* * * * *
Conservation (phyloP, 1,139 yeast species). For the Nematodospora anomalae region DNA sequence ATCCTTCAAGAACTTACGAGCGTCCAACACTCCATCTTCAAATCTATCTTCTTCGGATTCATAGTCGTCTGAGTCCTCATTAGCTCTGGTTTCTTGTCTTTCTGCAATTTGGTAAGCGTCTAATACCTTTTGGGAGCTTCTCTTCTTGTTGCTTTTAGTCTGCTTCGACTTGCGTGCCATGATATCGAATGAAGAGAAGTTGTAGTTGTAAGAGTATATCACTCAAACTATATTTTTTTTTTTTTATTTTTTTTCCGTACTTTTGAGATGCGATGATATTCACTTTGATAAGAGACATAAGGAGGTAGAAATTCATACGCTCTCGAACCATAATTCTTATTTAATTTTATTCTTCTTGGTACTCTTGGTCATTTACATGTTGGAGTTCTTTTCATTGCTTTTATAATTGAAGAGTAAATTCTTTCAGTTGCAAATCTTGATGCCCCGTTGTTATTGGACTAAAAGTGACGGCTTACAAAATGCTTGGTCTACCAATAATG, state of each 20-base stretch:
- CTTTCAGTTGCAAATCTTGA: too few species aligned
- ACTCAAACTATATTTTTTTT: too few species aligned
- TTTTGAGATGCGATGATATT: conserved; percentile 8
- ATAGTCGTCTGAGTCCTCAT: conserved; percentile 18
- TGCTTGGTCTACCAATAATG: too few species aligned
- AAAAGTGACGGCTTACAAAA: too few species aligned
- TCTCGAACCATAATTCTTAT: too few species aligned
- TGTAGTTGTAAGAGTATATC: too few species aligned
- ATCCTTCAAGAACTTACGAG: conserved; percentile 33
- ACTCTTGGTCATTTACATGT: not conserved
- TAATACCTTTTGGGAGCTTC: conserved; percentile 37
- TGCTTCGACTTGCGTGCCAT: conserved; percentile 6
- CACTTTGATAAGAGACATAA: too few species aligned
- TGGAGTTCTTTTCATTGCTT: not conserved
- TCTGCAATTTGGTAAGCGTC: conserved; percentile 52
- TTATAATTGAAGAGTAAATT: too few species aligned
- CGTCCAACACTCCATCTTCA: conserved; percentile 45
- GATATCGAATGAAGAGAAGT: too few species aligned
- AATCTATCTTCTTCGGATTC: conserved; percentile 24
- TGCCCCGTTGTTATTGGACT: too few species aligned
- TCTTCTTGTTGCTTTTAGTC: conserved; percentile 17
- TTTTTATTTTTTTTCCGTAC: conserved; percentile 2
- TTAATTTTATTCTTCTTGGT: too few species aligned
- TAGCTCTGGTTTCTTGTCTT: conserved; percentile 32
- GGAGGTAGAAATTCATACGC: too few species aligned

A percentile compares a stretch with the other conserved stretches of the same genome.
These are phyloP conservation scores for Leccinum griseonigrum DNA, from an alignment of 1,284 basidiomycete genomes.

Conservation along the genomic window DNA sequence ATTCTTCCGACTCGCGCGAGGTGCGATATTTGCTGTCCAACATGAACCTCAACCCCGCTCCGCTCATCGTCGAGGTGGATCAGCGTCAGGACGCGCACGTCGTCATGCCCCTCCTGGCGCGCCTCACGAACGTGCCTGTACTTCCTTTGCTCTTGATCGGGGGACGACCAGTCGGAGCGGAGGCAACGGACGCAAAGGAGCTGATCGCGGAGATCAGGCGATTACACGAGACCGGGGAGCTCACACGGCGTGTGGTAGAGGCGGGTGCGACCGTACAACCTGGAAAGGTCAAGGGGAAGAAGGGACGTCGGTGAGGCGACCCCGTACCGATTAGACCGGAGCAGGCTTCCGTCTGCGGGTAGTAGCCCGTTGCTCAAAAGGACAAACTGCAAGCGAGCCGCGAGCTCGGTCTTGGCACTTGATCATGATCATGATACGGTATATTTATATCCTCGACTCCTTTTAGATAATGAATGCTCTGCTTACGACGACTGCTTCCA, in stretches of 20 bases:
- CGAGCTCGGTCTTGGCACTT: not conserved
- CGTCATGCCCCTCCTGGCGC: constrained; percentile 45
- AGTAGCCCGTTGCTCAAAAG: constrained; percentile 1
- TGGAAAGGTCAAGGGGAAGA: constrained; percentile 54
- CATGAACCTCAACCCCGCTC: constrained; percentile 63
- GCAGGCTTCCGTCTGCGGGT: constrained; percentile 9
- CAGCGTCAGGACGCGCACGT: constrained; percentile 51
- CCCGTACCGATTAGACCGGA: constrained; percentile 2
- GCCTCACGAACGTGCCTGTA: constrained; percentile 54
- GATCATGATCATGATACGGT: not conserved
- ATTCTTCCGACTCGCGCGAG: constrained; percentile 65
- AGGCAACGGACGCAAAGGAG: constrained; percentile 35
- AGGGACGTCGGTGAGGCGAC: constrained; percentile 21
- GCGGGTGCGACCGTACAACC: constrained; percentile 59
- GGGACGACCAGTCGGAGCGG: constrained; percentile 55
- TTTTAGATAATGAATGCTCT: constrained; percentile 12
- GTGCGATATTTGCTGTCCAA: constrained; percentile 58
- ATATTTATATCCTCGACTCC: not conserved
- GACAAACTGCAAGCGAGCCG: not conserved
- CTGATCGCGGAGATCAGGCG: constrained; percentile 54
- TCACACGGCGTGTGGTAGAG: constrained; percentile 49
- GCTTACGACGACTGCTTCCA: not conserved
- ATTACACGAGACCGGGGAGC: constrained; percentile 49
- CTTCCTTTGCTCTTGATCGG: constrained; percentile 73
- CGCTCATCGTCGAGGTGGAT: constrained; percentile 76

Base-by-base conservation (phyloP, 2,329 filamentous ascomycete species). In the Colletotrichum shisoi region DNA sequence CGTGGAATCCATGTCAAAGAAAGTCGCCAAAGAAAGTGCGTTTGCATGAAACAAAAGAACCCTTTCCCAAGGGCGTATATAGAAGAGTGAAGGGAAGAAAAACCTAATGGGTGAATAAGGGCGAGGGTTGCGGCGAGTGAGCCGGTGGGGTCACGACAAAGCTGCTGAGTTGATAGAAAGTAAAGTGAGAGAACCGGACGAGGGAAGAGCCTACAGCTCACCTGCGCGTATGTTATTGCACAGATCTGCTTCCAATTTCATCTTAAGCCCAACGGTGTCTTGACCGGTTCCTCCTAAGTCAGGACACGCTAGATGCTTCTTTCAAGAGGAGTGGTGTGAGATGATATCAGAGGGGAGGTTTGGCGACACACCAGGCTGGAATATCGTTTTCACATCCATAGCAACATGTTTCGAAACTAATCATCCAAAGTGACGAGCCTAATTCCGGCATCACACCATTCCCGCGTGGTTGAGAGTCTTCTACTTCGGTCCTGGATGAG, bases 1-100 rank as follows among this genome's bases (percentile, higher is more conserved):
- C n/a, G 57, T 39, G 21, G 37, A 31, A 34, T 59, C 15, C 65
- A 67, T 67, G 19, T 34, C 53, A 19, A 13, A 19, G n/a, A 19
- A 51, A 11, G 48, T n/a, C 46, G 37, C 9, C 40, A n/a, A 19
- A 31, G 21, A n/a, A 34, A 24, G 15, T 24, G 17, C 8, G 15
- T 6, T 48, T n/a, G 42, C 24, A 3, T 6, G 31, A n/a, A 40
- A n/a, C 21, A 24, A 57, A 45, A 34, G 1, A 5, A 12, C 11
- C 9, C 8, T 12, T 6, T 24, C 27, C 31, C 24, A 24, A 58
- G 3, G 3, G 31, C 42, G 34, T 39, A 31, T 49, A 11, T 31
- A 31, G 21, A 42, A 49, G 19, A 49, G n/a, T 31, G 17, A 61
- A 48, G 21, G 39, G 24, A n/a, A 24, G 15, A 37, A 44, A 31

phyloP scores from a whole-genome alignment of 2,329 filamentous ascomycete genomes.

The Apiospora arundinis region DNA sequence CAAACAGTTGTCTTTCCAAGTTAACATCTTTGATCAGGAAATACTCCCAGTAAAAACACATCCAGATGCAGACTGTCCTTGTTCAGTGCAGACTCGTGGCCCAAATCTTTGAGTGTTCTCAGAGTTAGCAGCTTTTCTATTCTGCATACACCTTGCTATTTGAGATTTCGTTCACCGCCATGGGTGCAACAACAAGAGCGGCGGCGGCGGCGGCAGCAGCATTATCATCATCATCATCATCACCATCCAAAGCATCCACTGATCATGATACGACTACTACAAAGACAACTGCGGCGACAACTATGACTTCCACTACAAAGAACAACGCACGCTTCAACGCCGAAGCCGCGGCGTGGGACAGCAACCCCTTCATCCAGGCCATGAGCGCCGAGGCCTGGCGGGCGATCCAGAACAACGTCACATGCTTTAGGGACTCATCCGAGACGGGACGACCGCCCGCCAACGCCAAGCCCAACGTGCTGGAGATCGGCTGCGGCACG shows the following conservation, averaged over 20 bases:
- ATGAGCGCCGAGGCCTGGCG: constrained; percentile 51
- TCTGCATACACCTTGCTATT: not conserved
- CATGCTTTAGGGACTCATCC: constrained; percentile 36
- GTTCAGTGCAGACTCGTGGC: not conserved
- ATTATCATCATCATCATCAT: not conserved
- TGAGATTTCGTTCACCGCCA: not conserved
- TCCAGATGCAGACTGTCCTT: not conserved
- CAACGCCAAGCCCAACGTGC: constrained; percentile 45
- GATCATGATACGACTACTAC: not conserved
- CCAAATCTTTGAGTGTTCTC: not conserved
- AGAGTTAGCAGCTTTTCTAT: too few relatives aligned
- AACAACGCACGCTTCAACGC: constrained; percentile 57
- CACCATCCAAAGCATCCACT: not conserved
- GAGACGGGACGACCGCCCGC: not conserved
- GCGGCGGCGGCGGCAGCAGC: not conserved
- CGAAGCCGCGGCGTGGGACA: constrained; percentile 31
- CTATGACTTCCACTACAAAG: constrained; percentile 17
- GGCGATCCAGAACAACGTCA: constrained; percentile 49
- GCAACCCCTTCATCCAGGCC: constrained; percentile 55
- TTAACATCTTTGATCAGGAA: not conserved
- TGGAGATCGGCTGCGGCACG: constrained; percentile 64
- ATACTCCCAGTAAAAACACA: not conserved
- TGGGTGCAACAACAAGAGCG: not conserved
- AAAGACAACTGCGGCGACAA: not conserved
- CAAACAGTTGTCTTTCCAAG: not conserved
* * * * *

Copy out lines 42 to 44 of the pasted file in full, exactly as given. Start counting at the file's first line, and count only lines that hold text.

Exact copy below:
- AGGGACGTCGGTGAGGCGAC: constrained; percentile 21
- GCGGGTGCGACCGTACAACC: constrained; percentile 59
- GGGACGACCAGTCGGAGCGG: constrained; percentile 55